Google Experimenting With Switch That Mutes Audio Alerts In Tab

Earlier this year our favorite web browser, Chrome, got a nice little update that let us know when audio was being played in another tab. If you're an avid Chrome user than you have already seen the little speaker generating audio waves on tabs that have a video or music playing. Now, Google is experimenting with a new feature that will allow users to mute any audio notifications in the Chrome browser. Reportedly, Google says the reason why they are experimenting with this feature is because users thought that at some point they could click on the tab to silence the audio. Unfortunately enough, Google isn't promising that this feature will make it to a stable release of Chrome.

The news of this new feature comes from Peter Kasting, who shared a post on his Google+ page saying, "I've heard several times that people liked the audio indicator we added to Chrome tabs, but thought they could click it to mute the tab in question." Kasting later adds, "As of last night, there's an experimental flag to provide such UI." Included in Kasting's post were links to the Chromium source page. On the site, Google shared their thoughts with us about the experimental feature saying, "This change consolidates all of the existing media indicator UI into a new MediaIndicatorButton class.  When the indicator is transitioned to the audio playing or muting state, the button functionality activates; and, when clicked, will toggle tab-wide audio muting.  Otherwise, the view only serves to paint the indicator icon with all mouse/gesture events handled by Tab (its parent View)."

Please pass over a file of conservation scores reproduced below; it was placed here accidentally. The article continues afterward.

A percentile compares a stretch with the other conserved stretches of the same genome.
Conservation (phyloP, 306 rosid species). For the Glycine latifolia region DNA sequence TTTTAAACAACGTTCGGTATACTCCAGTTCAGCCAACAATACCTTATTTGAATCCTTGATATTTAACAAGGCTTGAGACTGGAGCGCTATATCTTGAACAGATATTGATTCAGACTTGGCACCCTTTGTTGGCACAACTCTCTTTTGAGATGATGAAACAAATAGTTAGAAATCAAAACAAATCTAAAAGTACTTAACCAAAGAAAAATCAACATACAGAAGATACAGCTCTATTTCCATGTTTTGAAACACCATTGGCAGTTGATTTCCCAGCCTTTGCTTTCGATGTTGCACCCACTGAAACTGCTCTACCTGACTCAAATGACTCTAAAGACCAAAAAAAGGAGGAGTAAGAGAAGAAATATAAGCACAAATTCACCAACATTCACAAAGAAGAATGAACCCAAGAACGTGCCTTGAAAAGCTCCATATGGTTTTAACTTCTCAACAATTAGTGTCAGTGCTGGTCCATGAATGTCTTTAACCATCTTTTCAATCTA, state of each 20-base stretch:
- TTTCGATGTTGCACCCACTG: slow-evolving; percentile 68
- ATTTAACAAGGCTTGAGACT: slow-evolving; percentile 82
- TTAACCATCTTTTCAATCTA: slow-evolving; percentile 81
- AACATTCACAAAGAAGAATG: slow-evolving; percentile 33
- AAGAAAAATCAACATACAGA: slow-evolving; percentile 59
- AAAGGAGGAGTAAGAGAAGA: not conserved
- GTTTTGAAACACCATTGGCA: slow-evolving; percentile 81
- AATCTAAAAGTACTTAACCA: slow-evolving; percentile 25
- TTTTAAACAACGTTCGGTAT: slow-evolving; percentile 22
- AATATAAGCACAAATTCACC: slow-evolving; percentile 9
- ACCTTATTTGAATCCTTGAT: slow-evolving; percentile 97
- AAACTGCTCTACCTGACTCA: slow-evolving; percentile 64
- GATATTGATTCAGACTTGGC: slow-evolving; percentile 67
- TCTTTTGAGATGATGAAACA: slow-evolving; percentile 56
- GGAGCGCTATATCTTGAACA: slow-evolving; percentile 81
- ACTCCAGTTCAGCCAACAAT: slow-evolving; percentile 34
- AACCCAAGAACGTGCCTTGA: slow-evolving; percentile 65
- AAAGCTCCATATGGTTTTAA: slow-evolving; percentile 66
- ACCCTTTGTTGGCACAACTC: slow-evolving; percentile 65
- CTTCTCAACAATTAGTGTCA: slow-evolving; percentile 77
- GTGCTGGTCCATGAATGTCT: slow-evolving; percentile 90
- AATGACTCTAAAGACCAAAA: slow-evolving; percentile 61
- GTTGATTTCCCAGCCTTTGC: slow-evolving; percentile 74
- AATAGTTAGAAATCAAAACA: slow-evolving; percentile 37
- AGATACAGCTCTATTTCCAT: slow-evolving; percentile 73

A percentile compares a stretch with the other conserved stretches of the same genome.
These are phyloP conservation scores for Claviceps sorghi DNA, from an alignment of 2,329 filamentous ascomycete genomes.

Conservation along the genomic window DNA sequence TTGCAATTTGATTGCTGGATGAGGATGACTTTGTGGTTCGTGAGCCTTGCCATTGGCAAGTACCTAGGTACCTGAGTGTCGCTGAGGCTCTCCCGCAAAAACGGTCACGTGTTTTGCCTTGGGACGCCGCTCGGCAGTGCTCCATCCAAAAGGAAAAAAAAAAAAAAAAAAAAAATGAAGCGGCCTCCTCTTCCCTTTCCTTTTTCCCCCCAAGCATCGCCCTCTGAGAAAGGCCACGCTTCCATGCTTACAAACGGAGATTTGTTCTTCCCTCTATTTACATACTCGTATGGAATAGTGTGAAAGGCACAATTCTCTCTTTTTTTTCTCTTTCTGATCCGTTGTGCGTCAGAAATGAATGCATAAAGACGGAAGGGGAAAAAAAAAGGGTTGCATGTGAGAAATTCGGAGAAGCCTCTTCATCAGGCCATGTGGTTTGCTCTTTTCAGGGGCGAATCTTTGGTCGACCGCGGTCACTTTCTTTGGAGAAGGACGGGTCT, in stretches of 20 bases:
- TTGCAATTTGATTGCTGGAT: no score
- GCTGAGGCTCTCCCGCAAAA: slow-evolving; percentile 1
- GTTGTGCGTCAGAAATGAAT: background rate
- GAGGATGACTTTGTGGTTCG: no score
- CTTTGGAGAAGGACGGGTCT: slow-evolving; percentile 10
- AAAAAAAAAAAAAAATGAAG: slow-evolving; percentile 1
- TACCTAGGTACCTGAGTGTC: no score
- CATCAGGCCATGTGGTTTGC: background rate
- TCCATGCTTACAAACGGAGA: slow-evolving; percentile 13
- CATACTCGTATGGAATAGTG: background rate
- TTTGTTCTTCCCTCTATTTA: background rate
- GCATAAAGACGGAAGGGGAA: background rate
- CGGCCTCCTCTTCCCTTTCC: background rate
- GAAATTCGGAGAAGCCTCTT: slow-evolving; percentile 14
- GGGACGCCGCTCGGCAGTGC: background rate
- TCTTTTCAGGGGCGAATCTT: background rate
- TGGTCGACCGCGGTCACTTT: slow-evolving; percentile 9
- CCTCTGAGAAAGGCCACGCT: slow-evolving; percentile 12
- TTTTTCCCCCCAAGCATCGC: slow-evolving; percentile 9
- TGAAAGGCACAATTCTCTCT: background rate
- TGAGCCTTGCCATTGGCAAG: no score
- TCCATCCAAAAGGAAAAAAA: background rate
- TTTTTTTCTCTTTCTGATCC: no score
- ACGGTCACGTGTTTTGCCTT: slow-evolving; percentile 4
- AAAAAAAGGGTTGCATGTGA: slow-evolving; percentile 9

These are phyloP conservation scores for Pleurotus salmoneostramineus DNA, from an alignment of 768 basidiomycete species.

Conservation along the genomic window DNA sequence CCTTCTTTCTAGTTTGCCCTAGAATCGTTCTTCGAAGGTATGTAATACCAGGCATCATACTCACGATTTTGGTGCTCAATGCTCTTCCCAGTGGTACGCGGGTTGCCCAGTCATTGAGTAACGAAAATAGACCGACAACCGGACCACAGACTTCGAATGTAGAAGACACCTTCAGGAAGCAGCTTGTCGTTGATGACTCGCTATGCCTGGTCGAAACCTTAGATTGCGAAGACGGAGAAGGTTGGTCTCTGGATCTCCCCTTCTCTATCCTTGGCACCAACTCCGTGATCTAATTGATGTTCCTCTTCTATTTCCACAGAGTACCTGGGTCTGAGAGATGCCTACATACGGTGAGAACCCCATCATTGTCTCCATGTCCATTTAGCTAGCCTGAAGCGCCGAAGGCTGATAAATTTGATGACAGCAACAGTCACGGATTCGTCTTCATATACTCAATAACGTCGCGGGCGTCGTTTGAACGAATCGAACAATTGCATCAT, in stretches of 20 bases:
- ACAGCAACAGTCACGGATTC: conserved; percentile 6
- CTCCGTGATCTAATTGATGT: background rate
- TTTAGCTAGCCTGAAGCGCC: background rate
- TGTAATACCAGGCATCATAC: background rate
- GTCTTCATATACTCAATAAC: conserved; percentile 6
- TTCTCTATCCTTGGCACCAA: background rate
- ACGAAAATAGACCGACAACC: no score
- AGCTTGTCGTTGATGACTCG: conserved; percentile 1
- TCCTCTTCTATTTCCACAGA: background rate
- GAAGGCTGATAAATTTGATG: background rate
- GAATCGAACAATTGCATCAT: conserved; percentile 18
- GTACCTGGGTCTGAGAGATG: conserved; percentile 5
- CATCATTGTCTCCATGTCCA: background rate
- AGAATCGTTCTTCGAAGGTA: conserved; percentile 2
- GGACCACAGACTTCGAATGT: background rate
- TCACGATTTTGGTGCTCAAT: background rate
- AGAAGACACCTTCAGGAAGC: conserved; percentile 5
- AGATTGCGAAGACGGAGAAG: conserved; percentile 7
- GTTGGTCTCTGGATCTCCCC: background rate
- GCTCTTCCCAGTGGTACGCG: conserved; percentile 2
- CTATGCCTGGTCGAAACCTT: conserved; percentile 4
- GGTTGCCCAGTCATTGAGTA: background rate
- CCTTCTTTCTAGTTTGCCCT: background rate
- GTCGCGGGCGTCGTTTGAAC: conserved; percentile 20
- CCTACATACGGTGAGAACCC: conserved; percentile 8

In the end, the newly experimental feature will be deemed to have purpose if later added to a stable release of Chrome. Being able to mute notifications directly from the tab would not only be easy and quick, but will also kill the confusion that came along when people thought at first that you could silence the audio from the tab. If you're interested in learning more about how to control the audio alerts in Chrome, you can visit Google's Chromium page for more information. Also don't forget to share your thoughts with us about this experimental feature.

 

 

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About the Author

Jamil Bryant

Intern
I'm an all around tech enthusiast that loves to walk into Best Buy and tinker with every usable device. Android has been a good friend of mine for some years now. As a user, the environment that the software takes you in is practically endless. Other than writing about new mobile tech I love to skateboard, create music, record podcast, and other unusual stuff.
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